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Prelude to the Battle of Uhud

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Previously we discussed Muhammed’s (pbuh) dilemma regarding the non-Muslims’ attitude in Medina, and we also spoke about the expulsion of the Jews, i.e. the Banu Qaynuqa, who came out in open confrontation with the Prophet (pbuh) and his followers.

We discussed the fight that broke out between the Jews of the Banu Qaynuqa and the Muslims, as a result of the humiliation of a Muslim woman who had gone to the shop of a Jew to have some remodeling done to her jewelry. We know what happened after the woman refused to remove her veil (when the Jew insisted that she do so) and the tragic consequences that followed after she was ridiculed by the Jew and his friend.

Some historians record this incident and many other skirmishes that occurred between the Muslims and Jews as a cauldron of great instability that proved highly explosive. They (the Jews) had signed the ‘Medina Accord’, an agreement with the Prophet (pbuh) to forswear any willful act of aggression or violence against the Muslims. But for reasons known only to themselves, the mere propulsion of Muhammed (pbuh) into three different positions of absolute leadership, i.e. ‘Spiritual Emissary’, Political Leader, and finally, Military Man, did not sit well with them. They felt that it was a travesty that a fugitive from Mecca could blatantly come and assume the highest office of that city and simply get away with it.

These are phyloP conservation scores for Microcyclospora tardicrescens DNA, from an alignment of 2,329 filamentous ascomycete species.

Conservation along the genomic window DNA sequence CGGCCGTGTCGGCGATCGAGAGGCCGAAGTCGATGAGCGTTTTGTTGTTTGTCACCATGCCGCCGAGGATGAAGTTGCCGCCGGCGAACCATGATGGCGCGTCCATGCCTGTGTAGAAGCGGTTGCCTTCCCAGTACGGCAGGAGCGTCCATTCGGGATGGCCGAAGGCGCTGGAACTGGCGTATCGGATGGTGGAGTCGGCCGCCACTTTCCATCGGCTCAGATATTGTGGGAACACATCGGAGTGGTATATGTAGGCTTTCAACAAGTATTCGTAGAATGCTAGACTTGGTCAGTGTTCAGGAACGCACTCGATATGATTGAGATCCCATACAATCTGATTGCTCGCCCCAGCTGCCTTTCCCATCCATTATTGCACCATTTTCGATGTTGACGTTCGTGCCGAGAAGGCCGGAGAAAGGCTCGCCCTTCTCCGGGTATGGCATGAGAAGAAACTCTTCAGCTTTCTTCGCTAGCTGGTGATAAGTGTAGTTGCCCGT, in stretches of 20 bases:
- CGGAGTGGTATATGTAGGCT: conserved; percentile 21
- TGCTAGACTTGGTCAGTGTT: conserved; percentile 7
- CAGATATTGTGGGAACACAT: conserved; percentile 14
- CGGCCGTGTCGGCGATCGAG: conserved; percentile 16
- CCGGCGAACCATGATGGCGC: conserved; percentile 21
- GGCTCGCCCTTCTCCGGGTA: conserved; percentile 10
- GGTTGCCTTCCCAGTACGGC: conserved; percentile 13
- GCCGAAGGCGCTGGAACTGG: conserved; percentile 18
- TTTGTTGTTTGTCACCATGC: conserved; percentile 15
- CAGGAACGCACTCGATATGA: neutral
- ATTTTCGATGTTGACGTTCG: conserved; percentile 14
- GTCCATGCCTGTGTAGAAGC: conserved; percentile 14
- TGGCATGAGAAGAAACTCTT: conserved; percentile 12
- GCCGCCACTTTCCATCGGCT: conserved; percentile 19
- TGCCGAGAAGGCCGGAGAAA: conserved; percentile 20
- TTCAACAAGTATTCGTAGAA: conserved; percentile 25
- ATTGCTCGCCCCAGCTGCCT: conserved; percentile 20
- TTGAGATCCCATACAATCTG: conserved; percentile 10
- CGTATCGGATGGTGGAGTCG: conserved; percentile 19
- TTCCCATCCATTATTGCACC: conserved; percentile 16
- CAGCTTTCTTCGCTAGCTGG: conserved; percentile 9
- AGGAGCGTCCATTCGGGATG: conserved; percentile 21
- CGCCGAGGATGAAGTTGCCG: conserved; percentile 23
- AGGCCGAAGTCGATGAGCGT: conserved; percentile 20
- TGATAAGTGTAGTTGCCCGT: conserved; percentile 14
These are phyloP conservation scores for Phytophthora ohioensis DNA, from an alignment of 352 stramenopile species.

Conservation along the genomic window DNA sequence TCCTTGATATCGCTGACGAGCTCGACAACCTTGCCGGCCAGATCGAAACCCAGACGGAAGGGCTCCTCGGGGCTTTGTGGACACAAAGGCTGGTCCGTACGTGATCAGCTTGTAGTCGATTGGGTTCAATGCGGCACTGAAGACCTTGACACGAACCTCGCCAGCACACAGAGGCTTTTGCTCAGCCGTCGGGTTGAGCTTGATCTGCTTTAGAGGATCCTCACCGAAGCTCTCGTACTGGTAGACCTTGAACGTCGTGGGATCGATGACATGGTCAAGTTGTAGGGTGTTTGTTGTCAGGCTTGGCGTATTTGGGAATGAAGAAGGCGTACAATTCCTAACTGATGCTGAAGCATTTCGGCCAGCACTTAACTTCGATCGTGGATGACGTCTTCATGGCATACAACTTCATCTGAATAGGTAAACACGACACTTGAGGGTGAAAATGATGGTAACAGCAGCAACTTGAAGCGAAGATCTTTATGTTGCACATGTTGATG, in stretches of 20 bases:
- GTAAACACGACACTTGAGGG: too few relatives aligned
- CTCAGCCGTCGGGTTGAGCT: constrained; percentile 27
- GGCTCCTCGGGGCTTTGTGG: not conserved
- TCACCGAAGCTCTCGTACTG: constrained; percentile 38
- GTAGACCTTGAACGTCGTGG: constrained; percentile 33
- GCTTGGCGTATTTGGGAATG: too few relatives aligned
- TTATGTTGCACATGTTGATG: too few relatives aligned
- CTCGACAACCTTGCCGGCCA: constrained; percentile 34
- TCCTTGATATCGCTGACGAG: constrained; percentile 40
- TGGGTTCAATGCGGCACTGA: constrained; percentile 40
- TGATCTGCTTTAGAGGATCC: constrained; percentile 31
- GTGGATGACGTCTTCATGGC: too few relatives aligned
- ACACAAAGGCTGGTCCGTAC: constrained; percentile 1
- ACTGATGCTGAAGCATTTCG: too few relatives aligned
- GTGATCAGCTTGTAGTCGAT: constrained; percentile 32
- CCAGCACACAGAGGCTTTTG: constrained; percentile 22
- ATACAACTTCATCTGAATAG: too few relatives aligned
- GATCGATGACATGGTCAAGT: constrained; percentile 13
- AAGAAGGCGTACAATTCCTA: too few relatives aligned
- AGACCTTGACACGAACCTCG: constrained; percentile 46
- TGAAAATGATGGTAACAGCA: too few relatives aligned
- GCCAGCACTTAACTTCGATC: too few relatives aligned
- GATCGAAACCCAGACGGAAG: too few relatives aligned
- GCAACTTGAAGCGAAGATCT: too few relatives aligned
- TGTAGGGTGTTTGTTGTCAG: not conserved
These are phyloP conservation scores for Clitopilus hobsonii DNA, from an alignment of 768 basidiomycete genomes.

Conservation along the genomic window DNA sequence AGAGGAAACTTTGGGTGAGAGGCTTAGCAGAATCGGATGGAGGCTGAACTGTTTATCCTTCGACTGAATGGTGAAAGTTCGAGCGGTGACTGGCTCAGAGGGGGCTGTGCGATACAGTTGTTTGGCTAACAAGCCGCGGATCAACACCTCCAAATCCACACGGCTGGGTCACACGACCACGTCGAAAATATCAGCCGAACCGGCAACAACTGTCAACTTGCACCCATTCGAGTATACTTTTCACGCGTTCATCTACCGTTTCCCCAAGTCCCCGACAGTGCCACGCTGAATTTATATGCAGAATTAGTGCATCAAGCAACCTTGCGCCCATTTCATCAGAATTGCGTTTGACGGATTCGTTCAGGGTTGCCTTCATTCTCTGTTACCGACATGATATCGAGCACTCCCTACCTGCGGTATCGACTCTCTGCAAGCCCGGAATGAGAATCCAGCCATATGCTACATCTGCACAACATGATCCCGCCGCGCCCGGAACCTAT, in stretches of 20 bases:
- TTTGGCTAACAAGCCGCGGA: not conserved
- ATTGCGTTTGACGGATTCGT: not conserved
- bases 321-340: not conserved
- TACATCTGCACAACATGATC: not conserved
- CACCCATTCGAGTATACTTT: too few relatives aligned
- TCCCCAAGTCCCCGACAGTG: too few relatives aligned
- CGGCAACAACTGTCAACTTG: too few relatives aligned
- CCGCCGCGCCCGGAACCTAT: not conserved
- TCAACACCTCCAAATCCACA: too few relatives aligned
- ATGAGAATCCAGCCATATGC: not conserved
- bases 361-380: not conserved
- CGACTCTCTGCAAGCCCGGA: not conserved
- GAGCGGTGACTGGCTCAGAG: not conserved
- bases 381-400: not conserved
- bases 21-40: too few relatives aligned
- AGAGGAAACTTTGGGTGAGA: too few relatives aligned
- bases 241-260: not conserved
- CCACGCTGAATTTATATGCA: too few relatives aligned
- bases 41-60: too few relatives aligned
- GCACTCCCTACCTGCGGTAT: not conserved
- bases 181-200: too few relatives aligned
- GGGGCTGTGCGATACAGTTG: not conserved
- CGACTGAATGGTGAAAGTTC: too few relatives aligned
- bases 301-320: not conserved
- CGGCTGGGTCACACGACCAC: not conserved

It is common knowledge that nobody from the Al-Aws, the Khazraj, the various Arab tribes that inhabited Medina, or even the upper echelons from the city seemed able to stop Muhammed’s (pbuh) relentless march to total domination of Medina. Not even the war-mongers with their ‘hate-speech’ and rhetoric could sway the ordinary citizens to take up arms against Muhammed (pbuh) and his followers and reclaim Medina—the Battle of Badr had effectively put paid to any meaningful uprising or rebellion.

And once again we are confronted by Allah’s Might and Power! Once again we can but only marvel and acknowledge his Absolute Authority in Deciding who shall get what and who not, who shall inherit the Earth!

We know and history knows that Muhammed (pbuh) was not schooled in any formal institution, let alone in any of the above-mentioned disciplines. He could not even spell his own name!

We know for a fact that when he came to Medina, amidst terrible persecution and a planned execution by the Clansmen of Qureish in Mecca, Muhammed (pbuh) had nothing with him except his camel and a few meagre rations of food. And when asked where he was going to stay he released the reins of his camel and let the animal lead the way.

Moreover, the Muhajireen (Muslims from Mecca who had migrated to Medina) found a brotherhood in the Ansars (local Muslims from Medina) second to none.

We saw how, when the massive caravan of Qureish under the leadership of Abu Sufyan escaped an attack by the Muslims, the Prophet (pbuh) left it up to the Ansars to decide whether they wanted to march to the Plains of Badr or return home to Medina.